To return to what we could call the “Jewish Voice for Labour dilemma”: a noticeably high number of the alleged antisemitism controversies of the last few years involved people from Jewish backgrounds. As I’ve said, I don’t think the fact of being Jewish automatically puts them above all criticism, but it’s not totally irrelevant either.

There’s an example which is so extreme it seems like a hypothetical scenario someone might make up if they were being silly, except that it happened: Jo Bird, a Jewish Labour councillor, who was suspended for the Labour Party for making a “Jew Process” pun while discussing how to tackle antisemitism. See here for an example of her writing on the subject, including the offending pun.

Obviously, this would be a stupid non-story even if she were a gentile, and even if we treat the “Jew process” pun as having some kind of substantive content rather than just being someone who likes pun making a pun: I’m not aware of any definition of antisemitism that’s so wide-ranging as to include things like “bloody Jews, they get everywhere, always scheming about how to provide a strong ethical framework to resolve disputes in a fair and balanced manner”, because that’s simply not a thing that antisemites say. But the fact that she’s Jewish pushes it over the edge into being absolutely farcical. And yet the irresponsibly scaremongering, unhelpfully Islamophobic, Campaign Against Antisemitism insist on making post after post after post about Jo Bird, always emphasising the fact that she made a pun, as if Jews who make puns are somehow a serious threat to Jewish life who need to be monitored and opposed at all times.*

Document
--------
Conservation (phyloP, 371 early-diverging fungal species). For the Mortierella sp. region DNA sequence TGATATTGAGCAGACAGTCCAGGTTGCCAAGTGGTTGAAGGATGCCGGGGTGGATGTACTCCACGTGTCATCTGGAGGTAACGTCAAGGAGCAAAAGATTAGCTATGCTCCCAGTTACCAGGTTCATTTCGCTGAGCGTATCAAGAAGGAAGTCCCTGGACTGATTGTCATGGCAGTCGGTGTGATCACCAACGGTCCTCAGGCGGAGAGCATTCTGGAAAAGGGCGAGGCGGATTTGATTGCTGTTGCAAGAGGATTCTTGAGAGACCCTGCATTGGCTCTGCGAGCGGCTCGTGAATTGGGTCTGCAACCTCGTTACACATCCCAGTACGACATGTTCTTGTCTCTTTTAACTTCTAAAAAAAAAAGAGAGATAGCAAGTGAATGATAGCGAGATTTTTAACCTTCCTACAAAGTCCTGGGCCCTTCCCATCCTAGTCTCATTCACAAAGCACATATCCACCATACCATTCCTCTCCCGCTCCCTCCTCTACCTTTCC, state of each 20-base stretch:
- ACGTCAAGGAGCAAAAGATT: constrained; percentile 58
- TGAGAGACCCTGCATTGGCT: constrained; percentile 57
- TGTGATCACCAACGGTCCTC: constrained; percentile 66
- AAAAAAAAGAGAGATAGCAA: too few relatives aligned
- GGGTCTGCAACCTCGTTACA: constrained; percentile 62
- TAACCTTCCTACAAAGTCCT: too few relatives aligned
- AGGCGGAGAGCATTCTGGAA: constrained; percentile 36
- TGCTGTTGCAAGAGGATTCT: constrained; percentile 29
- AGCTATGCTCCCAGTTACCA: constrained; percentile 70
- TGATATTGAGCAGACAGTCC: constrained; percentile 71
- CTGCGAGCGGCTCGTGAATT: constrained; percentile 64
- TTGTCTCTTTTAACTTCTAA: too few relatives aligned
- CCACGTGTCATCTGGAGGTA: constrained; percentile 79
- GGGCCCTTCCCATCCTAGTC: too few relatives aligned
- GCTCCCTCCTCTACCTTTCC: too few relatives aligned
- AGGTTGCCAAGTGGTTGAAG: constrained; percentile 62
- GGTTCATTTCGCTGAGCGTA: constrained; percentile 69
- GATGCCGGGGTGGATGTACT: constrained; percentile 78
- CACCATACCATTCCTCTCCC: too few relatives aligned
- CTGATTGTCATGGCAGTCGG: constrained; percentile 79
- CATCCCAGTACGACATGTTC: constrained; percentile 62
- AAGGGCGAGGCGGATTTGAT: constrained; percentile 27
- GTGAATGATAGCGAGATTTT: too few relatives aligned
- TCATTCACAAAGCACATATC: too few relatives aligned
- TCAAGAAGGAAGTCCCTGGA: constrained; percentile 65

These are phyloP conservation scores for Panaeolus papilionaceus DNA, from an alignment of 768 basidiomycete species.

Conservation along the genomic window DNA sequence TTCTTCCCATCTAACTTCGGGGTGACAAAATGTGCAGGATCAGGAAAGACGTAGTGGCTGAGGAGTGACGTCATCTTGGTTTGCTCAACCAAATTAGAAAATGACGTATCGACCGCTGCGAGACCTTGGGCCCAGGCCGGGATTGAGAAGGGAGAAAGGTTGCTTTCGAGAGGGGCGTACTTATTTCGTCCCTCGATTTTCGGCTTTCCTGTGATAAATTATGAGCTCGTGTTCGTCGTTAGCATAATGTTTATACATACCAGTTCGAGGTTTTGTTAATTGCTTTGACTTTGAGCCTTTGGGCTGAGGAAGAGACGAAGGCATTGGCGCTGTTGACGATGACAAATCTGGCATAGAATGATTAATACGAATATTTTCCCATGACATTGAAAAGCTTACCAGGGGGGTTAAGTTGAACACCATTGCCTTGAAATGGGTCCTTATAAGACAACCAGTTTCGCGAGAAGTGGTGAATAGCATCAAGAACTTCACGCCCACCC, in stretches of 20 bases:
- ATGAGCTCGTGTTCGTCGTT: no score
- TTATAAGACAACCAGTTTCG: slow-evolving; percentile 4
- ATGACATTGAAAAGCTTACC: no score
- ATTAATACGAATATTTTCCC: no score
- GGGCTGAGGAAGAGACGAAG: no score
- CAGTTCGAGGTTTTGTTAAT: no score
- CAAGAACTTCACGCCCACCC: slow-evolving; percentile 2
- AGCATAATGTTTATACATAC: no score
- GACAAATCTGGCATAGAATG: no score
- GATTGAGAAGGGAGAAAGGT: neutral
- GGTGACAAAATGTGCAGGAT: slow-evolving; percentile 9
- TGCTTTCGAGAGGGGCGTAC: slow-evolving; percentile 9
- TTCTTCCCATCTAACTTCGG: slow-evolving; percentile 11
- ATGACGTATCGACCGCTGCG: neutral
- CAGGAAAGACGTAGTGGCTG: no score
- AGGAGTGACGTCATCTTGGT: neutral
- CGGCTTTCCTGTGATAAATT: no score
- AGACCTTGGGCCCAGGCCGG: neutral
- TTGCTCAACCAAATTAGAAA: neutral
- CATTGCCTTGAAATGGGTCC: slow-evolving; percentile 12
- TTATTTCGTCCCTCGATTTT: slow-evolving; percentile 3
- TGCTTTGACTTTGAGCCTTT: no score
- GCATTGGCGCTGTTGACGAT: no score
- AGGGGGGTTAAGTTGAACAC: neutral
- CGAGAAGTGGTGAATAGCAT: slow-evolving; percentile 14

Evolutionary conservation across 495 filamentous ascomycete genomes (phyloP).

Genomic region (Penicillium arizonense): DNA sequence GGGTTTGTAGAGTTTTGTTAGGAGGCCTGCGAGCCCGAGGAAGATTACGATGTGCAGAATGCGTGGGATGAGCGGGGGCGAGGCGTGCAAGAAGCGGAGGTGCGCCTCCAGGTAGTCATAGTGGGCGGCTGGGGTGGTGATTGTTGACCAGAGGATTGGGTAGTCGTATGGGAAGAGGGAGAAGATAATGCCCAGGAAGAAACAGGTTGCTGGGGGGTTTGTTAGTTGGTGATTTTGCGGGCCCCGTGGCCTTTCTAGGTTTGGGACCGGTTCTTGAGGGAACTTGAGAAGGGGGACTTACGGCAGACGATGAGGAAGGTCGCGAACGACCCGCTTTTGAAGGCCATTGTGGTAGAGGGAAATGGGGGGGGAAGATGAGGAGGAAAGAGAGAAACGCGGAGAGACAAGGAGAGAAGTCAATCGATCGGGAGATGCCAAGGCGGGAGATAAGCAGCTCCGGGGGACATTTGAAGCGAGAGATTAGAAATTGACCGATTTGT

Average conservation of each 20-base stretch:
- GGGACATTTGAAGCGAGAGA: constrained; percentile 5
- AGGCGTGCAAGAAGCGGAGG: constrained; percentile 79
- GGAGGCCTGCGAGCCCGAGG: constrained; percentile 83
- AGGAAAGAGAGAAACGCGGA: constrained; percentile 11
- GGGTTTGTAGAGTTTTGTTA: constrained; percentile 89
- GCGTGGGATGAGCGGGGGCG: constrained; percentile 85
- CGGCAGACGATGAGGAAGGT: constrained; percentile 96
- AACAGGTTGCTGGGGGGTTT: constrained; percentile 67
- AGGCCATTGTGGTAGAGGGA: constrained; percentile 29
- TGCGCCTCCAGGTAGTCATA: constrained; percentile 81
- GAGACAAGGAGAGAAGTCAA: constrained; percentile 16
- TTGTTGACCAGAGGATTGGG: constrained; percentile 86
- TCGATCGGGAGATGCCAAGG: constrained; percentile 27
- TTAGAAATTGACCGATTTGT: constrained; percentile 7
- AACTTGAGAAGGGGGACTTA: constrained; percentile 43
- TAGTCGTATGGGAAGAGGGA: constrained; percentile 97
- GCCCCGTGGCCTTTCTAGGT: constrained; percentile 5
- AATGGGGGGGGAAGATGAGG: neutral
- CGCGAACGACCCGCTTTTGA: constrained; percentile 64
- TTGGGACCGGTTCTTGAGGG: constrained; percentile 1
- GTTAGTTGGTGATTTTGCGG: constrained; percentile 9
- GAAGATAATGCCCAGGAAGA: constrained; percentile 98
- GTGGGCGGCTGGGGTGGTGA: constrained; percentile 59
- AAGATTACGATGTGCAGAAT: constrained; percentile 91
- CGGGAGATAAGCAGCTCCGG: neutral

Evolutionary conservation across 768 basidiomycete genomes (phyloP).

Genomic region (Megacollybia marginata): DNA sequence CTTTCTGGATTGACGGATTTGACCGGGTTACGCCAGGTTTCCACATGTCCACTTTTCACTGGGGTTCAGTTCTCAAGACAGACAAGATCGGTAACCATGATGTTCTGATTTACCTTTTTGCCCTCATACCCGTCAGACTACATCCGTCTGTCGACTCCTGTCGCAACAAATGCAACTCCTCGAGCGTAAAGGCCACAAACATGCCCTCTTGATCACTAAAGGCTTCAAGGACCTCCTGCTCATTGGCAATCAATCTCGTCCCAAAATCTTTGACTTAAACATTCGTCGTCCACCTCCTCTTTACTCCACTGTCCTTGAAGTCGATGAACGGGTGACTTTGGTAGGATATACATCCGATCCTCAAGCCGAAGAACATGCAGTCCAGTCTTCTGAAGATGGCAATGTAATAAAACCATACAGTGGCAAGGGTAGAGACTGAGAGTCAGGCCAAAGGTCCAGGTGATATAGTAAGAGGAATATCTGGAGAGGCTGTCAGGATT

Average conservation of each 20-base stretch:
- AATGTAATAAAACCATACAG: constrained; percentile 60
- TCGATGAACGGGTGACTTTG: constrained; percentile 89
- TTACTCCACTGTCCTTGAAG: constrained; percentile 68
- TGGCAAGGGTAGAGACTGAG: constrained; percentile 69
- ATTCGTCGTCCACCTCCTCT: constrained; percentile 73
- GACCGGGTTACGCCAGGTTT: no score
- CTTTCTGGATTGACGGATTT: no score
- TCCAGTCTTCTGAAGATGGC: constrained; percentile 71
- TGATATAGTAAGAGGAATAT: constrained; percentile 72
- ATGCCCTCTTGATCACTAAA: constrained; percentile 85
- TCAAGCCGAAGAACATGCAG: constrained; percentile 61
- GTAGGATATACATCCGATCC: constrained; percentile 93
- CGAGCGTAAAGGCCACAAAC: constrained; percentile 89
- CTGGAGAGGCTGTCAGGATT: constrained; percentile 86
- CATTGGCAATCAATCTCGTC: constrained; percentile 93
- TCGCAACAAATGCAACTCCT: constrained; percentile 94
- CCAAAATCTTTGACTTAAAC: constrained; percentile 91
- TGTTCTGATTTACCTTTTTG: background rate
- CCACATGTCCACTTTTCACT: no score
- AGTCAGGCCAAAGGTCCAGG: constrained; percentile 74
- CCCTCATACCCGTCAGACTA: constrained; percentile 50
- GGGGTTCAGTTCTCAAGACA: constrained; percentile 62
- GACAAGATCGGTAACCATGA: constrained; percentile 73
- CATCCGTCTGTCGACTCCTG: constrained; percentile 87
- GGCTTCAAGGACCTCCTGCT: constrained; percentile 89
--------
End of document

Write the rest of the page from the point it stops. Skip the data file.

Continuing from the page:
So, that’s one particularly extreme, and extremely inane, example, but it points up a broader problem. In general, I don’t agree with everything that Jewish Voice for Labour say, and I think that they often defend people who, in my view, have crossed the line into doing or saying something unacceptable; but I would hesitate to call them antisemitic, and I certainly view them differently to how I would view an all-gentile group who held the same positions. Which is to say that, no matter how much we may insist that identity isn’t the be all and end all, it’s very hard to get away from it as well.

Is taking Jo Bird’s identity into consideration when assessing her puns a form of identity politics? And if not, why not, what exactly distinguishes it from other ways of thinking about identity and politics beyond just “I think it’s good to do so in this instance but bad to do so in these other instances”?

There isn’t really a conclusion to go here. I don’t think identity is a trump card (no pun intended) that makes all other considerations irrelevant; I also don’t think it can be ignored. It would be nice if I had a rule of thumb setting out exactly how much weight to give it in any given situation, but I don’t. These things are messy, and I suspect that many of the worst excesses of both “idpol” and “anti-idpol” are related to people thinking they can come up with neat shortcuts to avoid the messiness.

There are probably people who would see my views on this as dangerously undermining the fight against antisemitism, and other people who would see them as making unjustified concessions to the Zionists trying to smear good people as antisemites; obviously, I think both those positions are wrong, but I think it’s healthy to try to bear in mind that it’s possible for people to hold either of them in good faith, without necessarily being an awful dickhead driven by hatred of either Palestinians or Jews.